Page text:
Language Scavenger Hunt

Who doesn’t love a good scavenger hunt?  The best part about this particular scavenger hunt is that that you can do it from the comfort of your own home.  Did you know that you can target multiple language skills during a scavenger hunt?  I can think of five language skills off the top of my head—and yes, I am here to share them with you!

  • Object Function: a typically developing child should understand the use of objects between ages 3;0-3;5 and expressively tell how an object is used between ages 4;6- 4;11. Some ways to target object function while scavenger hunting could be:
    • Show me the object that (insert function).
    • What does (insert object) do?
    • What do you do with (insert object)?
  • Following Directions: a typically developing child should follow commands/directions without cues between ages 2;6-2;11. Some directions to follow while scavenger hunting could be:
    • Go to the kitchen.
    • Go to the bathroom and look under the sink.
    • Go to your room and sit on the bed.
  • Prepositions: a typically developing child should understand spatial concepts (in, on, out of, off) between ages 3;0-3;5 and expressively use prepositions (in, on under) between ages 4;6-4;11. Some examples of how to target prepositions while scavenger hunting could be:
    • Where is the spoon? (on the table, under the bed, etc.)
    • Place the ball under the couch.
  • Describing: for this skill, I like to start off describing an object by stating its category. A typical developing child should be able to expressively name categories between the ages 5;0-5;5.  Some examples of how to target categories while scavenger hunting could be:
    • A bed is a type of (insert category).
    • A hat is a type of (insert category).
    • Can you name two more types of clothing?
  • Vocabulary: your child’s vocabulary is continuously expanding. By introducing more and more objects each week, your child’s receptive and expressive vocabulary skills will begin to grow.   It’s as easy as that!

All developmental milestones were taken from the Preschool Language Scales, Fifth Edition basic developmental milestones chart.  See additional resources section below for more information. 

Here is a list of objects to get you started on your scavenger hunt: a napkin, scissors, crayons, a spoon, a key, a telephone, milk, a cup, soap, a bed, a hat, a chair, a ring, an apple, and a lamp.    When it isn’t raining, head outdoors and find some things around your neighborhood!Try mixing it up and add some new objects each week. Be creative, and HAVE FUN! 

Breann Voytko M.A., CCC-SLP

**If you have any concerns with your child’s speech, language, hearing and/or feeding development, please contact Curlee Communication Consultants at (865) 693-5622. We have a team of experienced speech-language pathologists that would love to meet with you and discuss options for your child. **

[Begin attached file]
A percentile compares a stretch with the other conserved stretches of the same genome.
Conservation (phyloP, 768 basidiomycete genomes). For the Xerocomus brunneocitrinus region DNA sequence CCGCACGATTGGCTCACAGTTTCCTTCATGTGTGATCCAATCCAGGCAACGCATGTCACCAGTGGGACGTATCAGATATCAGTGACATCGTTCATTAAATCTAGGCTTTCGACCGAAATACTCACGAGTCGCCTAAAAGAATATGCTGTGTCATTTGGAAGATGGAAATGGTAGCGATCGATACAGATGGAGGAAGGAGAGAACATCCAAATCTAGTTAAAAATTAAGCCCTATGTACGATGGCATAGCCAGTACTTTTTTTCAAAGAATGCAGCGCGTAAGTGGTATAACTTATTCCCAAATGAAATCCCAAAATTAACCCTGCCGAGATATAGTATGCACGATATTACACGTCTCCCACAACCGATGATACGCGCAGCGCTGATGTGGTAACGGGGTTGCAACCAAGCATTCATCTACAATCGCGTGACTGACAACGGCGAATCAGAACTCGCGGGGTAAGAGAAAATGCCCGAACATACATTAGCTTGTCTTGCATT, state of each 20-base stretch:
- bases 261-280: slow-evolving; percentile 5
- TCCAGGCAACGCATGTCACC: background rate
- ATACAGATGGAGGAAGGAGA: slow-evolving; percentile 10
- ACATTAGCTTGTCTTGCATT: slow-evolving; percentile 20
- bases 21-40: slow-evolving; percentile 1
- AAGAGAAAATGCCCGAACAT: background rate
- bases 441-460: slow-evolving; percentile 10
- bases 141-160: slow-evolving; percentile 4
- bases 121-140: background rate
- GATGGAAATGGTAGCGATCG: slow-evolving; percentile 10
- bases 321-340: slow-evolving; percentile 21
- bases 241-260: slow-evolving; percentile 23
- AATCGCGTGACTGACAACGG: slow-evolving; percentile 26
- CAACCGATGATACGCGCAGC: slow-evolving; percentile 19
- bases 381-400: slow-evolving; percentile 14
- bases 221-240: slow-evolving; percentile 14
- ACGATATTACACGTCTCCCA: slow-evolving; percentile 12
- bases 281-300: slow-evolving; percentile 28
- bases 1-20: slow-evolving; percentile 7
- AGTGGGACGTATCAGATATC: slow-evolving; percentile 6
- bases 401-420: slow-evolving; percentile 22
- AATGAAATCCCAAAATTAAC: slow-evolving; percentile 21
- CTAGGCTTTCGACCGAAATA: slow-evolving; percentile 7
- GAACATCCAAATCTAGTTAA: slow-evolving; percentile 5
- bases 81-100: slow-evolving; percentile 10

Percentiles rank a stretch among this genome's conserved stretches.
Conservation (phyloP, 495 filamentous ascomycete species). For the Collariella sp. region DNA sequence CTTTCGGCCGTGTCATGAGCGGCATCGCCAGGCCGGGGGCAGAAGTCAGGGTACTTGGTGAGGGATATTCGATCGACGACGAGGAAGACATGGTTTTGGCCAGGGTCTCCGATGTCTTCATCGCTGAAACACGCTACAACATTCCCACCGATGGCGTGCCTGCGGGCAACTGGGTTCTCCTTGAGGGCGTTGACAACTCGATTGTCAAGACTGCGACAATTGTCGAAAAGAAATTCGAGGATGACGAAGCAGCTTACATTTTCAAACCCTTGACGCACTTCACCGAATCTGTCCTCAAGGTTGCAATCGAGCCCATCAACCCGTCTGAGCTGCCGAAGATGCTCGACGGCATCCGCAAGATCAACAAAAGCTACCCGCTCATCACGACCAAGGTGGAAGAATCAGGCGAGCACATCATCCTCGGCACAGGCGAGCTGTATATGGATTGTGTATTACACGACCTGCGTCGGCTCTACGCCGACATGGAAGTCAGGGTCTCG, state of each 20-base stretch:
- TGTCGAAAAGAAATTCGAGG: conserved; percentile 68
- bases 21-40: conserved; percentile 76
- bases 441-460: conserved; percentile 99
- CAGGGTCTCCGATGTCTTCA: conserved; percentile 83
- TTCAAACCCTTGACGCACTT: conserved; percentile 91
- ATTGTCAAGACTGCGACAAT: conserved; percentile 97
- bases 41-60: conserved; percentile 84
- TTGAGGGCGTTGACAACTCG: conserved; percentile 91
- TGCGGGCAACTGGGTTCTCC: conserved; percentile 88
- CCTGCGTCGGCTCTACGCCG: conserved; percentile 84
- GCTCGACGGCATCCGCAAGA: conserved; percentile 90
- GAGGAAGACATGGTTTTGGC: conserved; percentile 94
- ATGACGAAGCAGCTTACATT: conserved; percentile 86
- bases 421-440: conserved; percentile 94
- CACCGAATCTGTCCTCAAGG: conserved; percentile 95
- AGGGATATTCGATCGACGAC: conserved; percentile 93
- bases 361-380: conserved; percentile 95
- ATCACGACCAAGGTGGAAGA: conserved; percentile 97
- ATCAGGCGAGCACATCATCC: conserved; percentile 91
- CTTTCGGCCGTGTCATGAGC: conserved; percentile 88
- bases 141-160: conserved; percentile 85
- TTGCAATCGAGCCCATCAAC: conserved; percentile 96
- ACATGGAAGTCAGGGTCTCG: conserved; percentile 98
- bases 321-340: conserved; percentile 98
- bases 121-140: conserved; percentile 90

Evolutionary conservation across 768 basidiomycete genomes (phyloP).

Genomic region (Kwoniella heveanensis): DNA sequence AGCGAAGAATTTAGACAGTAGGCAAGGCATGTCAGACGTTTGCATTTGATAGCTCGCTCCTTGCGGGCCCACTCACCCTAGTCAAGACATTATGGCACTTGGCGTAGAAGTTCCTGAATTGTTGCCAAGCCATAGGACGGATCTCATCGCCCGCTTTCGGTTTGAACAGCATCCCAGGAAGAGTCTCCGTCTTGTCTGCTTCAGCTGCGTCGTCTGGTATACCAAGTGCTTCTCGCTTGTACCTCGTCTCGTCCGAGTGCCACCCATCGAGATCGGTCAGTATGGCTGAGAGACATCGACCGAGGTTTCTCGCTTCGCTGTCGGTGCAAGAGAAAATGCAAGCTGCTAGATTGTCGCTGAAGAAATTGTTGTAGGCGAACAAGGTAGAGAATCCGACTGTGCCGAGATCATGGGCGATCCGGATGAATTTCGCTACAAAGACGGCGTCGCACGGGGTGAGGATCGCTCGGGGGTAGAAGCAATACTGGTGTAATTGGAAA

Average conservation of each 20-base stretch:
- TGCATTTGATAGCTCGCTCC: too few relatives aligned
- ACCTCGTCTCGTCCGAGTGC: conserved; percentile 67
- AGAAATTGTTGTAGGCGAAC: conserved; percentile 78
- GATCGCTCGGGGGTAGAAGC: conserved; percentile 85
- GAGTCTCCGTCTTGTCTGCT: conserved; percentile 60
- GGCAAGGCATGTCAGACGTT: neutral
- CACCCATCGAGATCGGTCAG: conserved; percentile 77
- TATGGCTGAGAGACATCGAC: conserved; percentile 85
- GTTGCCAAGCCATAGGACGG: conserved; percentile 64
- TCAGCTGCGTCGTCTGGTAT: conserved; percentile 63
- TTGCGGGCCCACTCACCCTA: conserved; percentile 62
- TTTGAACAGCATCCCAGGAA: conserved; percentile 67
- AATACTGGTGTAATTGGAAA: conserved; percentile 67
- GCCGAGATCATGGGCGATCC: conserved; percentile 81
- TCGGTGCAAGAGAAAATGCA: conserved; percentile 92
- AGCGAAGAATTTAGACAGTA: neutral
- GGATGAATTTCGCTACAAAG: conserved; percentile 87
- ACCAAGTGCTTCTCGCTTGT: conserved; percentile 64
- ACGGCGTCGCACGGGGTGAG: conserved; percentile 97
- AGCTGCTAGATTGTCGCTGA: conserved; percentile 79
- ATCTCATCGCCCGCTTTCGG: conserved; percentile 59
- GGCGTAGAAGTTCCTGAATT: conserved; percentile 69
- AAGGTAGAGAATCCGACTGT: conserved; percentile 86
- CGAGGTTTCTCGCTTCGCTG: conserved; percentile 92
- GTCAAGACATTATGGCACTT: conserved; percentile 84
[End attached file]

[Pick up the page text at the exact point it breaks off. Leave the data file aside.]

Additional References:

https://speechramblings.weebly.com/uploads/2/1/1/3/21134946/plsmilestones.pdf

Milestones taken from PsychCorp. (2011). Preschool Language Scales, Fifth Edition. Person, Inc.

Six Communication Tips for Speaking to a Loved One with Dementia

Dementia is a neurological disease that impairs the brain in areas of cognition, such as memory loss and judgment. As the disease progresses, your loved one’s social skills, such as carrying a conversation, will be impacted. Here are some helpful tips to successfully communicate with your loved one affected by this disease.

Communication Tips:

  1. Use normal tone instead of talking to them as if they were a child, slow down your rate of speech, and as appropriate, increase volume.

 

  1. Minimize environmental distractions when conversing, such as the TV or radio volume, or choose to engage in conversation in a quieter environment without other ongoing distractions.

 

  1. Increase your pauses and allow your loved one extra time to think and respond. They need extra processing time to understand and create a response. Try not to complete their thoughts or finish their sentences, but rather let them collect their thoughts and speak on their own. 

 

  1. Use specific vocabulary, rather than non-specific words such as “it” or “he/she/they”. Rather, identify the object using its specific name or person’s name. Additionally, avoid using sarcasm as this type of figurative language is difficult for your loved one to understand.

 

  1. During a conversation with more than one speaker, take turns speaking while providing extra processing time.

 

  1. Use external aids as appropriate. Use of calendars, photos, and memory books may help orient your loved one to the topic on hand, helping them communicate.

Natalie Keller, M.A., CF- SLP

**If you have any questions concerning your loved one and their communication, please contact Curlee Communication Consultants at (865) 693-5622. We have a team of experienced speech-language pathologists that would love discuss options for your family. **